Self Head-Restraining Platform
High-throughput behavioral testing systems that enable real-time measurements of neural activity with unprecedented precision.
An automated platform with voluntary head fixation
Enables integration of high-throughput behavioral tests with real-time neural circuit monitoring under voluntary head fixation.
- Mice learn voluntary head fixation in as little as two weeks, saving you time to focus on your science.
- This system is fully automated, removing unwanted experimenter bias and reducing experimenter labor.
- Train anywhere from 4 – 48 mice per day for high-throughput data collection, allowing you to generate high quality data fast!
- Includes a weigh scale for automated weight-monitoring.
- Combine the self-restraint platform with your existing imaging, electrophysiology and optogenetic setups.
What is unique about the Self Head-Restraining Platform?
Head fixation during voluntary behavior has revolutionized modern Neuroscience by making it possible to examine neural activity in real-time as animals perform tasks. However, training animals to perform tasks while under head fixation is extremely time-consuming and labor intensive limiting throughput of data collection. The Self Head-Restraining Platform solves this issue by automating the entire learning process:
- Attaches to the home cage creating a low stress environment and allowing animals to learn on their own time.
- Animals have access to the platform between 4-6 hours per day, providing extended opportunity for animals to self-latch.
- After self head-fixation, the latching unit automatically releases the animals after 20 min allowing them to return for the home cage.
How it Works: Steps to Voluntary Head Fixation
with the Self Head-Restraining Platform
How it Works: How long does it take for mice to learn to headfix themselves?
Training mice to be comfortable performing tasks under head fixation is extremely labor intensive and can take up to several months. With the self-restraint platform, mice are given access to the self-latching system 4-6 hours a day in 20-30 minute intervals, and learn self-latching in as little as 2 weeks. Habituation plays a key role in this process.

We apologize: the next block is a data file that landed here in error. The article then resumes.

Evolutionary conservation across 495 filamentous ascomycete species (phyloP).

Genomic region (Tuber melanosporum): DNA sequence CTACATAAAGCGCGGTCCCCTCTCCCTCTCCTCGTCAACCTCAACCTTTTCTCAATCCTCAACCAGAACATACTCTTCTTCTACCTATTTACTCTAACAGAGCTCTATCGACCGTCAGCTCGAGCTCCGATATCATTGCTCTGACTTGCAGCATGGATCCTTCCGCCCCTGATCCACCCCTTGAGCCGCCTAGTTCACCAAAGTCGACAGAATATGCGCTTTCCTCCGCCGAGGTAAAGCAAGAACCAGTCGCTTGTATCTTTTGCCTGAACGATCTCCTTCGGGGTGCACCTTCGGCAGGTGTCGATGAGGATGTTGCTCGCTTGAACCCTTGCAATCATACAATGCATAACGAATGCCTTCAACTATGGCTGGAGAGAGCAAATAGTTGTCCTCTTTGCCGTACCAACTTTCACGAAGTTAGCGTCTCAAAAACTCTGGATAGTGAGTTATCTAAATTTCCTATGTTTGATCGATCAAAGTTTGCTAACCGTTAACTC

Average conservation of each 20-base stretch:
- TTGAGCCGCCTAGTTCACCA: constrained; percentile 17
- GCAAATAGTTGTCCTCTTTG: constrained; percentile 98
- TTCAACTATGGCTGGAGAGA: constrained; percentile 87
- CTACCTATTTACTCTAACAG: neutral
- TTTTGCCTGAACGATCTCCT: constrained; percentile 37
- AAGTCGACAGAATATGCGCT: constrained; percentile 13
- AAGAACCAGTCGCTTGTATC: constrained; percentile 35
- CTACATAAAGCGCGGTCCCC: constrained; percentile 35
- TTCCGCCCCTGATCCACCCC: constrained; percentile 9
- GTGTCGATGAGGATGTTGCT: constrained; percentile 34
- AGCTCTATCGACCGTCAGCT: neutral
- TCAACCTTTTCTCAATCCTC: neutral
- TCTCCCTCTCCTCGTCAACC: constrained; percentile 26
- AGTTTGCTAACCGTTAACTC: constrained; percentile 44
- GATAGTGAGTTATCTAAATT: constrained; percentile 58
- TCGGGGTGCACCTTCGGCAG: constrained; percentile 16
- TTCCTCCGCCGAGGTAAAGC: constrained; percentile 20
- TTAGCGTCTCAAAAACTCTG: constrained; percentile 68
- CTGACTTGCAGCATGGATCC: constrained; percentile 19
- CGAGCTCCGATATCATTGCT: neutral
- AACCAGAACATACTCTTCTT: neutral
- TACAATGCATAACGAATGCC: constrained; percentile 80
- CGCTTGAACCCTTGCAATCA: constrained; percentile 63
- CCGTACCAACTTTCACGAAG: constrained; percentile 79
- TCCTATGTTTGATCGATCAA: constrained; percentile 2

- Habituation: 1-2 weeks
- Self-latching for water reward: 1 week
What is habituation?
During Habituation, mice are given access to a clear PVC tube in the home cage with narrowing rails to attach the head plate as the mouse enters. Once attached, mice can lick a spout connected to a watering system on the outside of the cage for a water reward.
Components: Habituation Tube + water supply setup for home cage.
How it works: Self Head-Restraining Platform main setup and design.
The self-restraint platform consists of the following main components:
- T-shaped assembly of transparent PVC pipes connecting two mouse cages to a latching unit.
- Access to the tubes is controlled by motorized duralumin doors that give mice access to the tubes but prevent mice from entering other cages.
- IR sensors that allow precise monitoring of animal position.
- A scale in the middle of the central tube for automated weight measurements.
- A servo-controlled latching system designed to minimize the animal’s stress due to head fixation.
- Two sets of metal pins on top of the training rails at the end of the central tube that hold the animal in place.
- A water spout with a latching sensor that initiates the software to to start the training session.
- A servo motor actuator that lifts both sets of pins after the training session allowing the animal to return to the homecage.
Mice learn complex tasks under head fixation
Benucci and colleagues demonstrated mice learning a two-alternative forced choice visual discrimination task relying on binocular vision. Mice had to indicate whether the orientation was clockwise or counter clockwise by rotating a wheel with their front paws (2017).
In vivo physiology combined with complex task tearing under head fixation
Benucci and colleagues demonstrated that two-photon laser scanning microscopy could be performed during voluntary head fixation to monitor calcium responses of individual cells as mice learned a visual discrimination task (2017).
Moving neuroscience into the fast lane
“A new high-throughput system with an industrial approach can standardize experiments to facilitate reproducibility and data sharing.
At the RIKEN Brain Science Institute in Japan, a two-year project from Andrea Benucci’s research group and O’Hara and Co LTD. has culminated in the construction and deployment of a high-throughput system to study mouse behavior and physiology. The system aims to deliver larger, standardized datasets, a reduction in the number of experimental animals, and time-savings through complete automation.”
Read the full post from Science Daily here: https://www.sciencedaily.com/releases/2017/10/171030084736.htm